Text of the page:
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I have a script which takes in several arguments.
Now, I have modified the script to except multiple file names and operate on them.
I also want this script to execute when I am receiving input via a pipe (|) or a redirected input (<). But, I do not want the script to wait for input on terminal when none of the above three inputs are provided, and rather show usage instructions.

I am using the following function:

# PIPED CONTENT
if [ "$#" == "0" ]; then
    READINPUT="1"
    if [ "x$TEXTINPUT" == x"" ]; then
        READINPUT=1
        TMPFL=`tempfile -m 777`
        while read data; do
            echo "${data}" >> $TMPFL
        done
        TEXTINPUT="`cat $TMPFL`"
            rm $TMPFL
    fi

#       if [ "x$TEXTINPUT" == x"" ]; then
#           if [ "$#" == "0" ]; then usage; fi
#       fi
fi

Any help is appreciated.

Regards
Nikhil Gupta

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2 Answers

up vote 6 down vote accepted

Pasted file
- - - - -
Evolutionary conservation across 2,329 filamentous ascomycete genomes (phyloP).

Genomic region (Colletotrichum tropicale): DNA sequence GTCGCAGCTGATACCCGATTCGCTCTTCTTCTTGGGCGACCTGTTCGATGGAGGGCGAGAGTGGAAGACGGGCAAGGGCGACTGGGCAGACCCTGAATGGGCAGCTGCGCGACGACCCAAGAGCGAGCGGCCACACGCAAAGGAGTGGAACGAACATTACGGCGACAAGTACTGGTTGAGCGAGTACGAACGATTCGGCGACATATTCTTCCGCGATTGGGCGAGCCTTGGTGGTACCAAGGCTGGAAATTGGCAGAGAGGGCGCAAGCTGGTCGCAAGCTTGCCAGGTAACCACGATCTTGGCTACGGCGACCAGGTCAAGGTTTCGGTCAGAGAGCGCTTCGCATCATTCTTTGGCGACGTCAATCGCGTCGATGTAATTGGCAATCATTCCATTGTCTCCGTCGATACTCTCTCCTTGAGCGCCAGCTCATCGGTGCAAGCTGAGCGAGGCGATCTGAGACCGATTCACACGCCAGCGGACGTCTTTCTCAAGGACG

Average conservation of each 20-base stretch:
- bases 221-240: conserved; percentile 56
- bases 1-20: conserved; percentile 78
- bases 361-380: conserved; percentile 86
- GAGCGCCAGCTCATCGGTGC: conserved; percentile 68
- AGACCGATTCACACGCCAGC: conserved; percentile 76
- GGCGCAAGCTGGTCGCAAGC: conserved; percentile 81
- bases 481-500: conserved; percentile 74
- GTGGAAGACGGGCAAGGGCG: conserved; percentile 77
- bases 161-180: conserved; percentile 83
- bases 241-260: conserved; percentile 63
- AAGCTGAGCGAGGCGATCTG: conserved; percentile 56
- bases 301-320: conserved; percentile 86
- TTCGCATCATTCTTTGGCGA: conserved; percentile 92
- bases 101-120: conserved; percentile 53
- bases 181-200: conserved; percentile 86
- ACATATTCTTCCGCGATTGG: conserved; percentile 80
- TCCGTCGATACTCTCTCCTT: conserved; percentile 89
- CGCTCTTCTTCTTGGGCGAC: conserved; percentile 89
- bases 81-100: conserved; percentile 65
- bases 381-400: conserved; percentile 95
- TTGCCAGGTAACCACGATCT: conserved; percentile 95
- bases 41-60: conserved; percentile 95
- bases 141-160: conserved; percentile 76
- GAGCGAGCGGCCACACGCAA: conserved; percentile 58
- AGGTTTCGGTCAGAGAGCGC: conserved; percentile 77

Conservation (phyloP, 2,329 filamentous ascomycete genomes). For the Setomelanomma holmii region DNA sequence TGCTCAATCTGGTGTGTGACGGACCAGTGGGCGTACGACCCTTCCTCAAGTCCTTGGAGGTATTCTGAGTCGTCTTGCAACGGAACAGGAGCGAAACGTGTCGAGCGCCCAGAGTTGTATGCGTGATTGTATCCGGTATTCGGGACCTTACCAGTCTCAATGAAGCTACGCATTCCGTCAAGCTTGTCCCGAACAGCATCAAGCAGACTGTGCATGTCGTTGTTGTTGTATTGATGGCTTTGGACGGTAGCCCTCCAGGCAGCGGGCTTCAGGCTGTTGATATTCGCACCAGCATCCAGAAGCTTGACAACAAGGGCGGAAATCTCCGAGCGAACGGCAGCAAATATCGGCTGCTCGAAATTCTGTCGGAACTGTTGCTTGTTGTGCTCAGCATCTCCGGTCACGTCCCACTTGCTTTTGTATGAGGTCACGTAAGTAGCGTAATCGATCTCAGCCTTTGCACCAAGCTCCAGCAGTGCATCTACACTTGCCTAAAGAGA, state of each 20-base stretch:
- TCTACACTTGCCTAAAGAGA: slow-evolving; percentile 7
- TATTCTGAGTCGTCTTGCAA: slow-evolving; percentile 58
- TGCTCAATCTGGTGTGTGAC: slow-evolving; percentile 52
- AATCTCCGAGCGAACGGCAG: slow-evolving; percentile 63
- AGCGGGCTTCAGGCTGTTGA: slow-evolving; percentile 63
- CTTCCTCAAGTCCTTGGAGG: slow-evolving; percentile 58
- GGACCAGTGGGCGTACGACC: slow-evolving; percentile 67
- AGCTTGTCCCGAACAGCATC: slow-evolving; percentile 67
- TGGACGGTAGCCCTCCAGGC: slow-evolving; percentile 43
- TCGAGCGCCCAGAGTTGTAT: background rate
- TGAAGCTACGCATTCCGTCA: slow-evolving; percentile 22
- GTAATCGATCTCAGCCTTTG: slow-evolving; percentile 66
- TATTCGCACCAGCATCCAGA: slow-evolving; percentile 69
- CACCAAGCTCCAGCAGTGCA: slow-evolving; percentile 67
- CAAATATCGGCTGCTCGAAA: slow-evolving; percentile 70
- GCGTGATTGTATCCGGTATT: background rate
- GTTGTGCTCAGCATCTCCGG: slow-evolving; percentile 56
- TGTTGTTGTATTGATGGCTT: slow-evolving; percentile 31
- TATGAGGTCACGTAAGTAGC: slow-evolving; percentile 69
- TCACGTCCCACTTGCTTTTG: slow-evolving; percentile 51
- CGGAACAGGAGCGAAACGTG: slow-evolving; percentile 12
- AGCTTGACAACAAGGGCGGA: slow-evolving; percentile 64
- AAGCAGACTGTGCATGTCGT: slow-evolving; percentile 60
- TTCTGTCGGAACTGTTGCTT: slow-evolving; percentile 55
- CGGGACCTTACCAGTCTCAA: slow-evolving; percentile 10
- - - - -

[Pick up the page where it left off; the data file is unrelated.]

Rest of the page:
if test -t 0; then
    echo Ignoring terminal input.
else
    process -
fi

The -t test takes a file descriptor as parameter (0 is stdin) and returns true if it is a terminal.

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Please be aware that there are two different "test" commands: the built in bash command, and the "test" program which is often installed as /usr/bin/test, part of the coreutils package. The two provide the same functions.

[[ -t 0 ]]

is equivalent to

/usr/bin/test -t 0

You may run either of the above on a "bash" command line, with the same results.

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Is that a typo? -t 0 tells you whether file descriptor 0 is a tty. -c 0 tells you whether the file named 0 is a character special device. And the test command is usually said to be equivalent to [, not [[. –  Keith Thompson Aug 20 '13 at 18:59
    
You know you can edit your answer, right? –  Keith Thompson Aug 20 '13 at 19:57
    
As they should. Comments are intended to be ephemeral. Please update your answer; then we can delete these comments. –  Keith Thompson Aug 21 '13 at 18:05
    
I've updated the answer for you. –  Keith Thompson Aug 27 '13 at 0:26
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